January 17, 2017
Unmanned undersea systems could play a significant role in complementing more expensive assets and extend the capabilities of manned systems, according to a new Defense Science Board task force report.
The study, co-chaired by Ralph Semmel, director of the Johns Hopkins Applied Physics Laboratory, and James Shields, former president of Draper Laboratory, suggests that unmanned systems could undertake many missions not currently being addressed due to lack of assets. To implement such a strategy, the U.S. must design and develop inexpensive unmanned systems that can be acquired in numbers sufficient to create an asymmetric advantage over its adversaries.
The report, Next-Generation Unmanned Undersea Systems, examines the nation’s use of these systems to maintain and potentially enhance the undersea advantage that it currently enjoys, and examined how such systems could disrupt adversary strategies in the undersea domain.
The task force studied how current and near-future unmanned undersea systems could be creatively used, delivered in a cascaded manner, and evolved to handle a variety of missions and challenges, including important operations that may be on hold due to manned system constraints.
“Unmanned undersea systems have the potential to fundamentally change how military operations are conducted,” Semmel said. “Properly designed and developed, relatively inexpensive technologies can significantly expand and extend the capabilities of our manned systems.”
APL Force Projection Sector Head Lisa Blodgett, who served on the DSB task force with Semmel, added that “APL is well positioned to build on the concepts presented in the report to create capabilities that will extend the advantage our nation currently has in the undersea domain.”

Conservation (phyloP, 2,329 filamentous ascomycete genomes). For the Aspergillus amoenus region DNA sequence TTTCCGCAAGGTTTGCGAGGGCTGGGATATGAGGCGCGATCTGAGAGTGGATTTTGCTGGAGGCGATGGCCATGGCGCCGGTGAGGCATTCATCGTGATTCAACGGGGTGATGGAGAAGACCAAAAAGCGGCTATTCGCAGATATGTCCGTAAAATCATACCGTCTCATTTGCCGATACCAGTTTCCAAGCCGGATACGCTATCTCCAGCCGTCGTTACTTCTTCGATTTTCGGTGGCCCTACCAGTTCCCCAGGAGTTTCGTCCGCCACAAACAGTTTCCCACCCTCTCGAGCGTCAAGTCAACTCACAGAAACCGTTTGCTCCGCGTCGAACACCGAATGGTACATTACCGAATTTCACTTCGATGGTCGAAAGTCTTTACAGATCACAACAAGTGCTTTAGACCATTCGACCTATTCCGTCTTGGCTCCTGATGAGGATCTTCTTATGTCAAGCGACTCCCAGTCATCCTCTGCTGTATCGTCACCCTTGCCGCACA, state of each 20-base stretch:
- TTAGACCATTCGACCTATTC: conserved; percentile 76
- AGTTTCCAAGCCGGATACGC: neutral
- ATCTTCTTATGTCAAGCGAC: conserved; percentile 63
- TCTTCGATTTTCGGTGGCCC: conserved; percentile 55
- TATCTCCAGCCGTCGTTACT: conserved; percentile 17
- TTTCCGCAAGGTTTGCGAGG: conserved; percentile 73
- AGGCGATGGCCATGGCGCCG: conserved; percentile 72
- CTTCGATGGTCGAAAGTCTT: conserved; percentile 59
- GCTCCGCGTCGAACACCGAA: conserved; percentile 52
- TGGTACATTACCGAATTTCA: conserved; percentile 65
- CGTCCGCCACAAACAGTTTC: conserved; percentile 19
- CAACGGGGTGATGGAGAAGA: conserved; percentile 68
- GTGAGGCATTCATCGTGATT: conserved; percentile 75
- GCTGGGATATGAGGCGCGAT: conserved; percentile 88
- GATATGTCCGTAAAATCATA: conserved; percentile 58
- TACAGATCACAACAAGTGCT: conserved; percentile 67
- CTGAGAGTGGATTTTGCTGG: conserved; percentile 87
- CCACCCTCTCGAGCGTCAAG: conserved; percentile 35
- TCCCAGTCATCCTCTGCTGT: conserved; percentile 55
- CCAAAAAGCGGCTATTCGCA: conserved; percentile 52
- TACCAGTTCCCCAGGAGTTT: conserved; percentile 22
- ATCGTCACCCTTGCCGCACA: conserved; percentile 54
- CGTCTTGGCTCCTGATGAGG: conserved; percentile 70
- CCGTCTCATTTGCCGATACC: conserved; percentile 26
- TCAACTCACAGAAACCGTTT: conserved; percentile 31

The report recommends four specific concepts for system employment, along with development and experimental programs to validate the concepts. The report also finds that commercial developments offer opportunities to leverage existing technologies and create targeted, mission-focused, low-cost unmanned systems.
The Defense Science Board, established in 1956 to provide independent advice to the secretary of defense, includes leading authorities in the fields of science, technology, manufacturing, the acquisition process, and other matters of special interest to the Department of Defense. The DSB delivers technical findings and analyses that can be used to guide the nation’s armed forces as they operate in a changing global security landscape. Semmel has been a member of the DSB since 2013.
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The Applied Physics Laboratory, a not-for-profit division of The Johns Hopkins University, meets critical national challenges through the innovative application of science and technology. For more information, visit www.jhuapl.edu.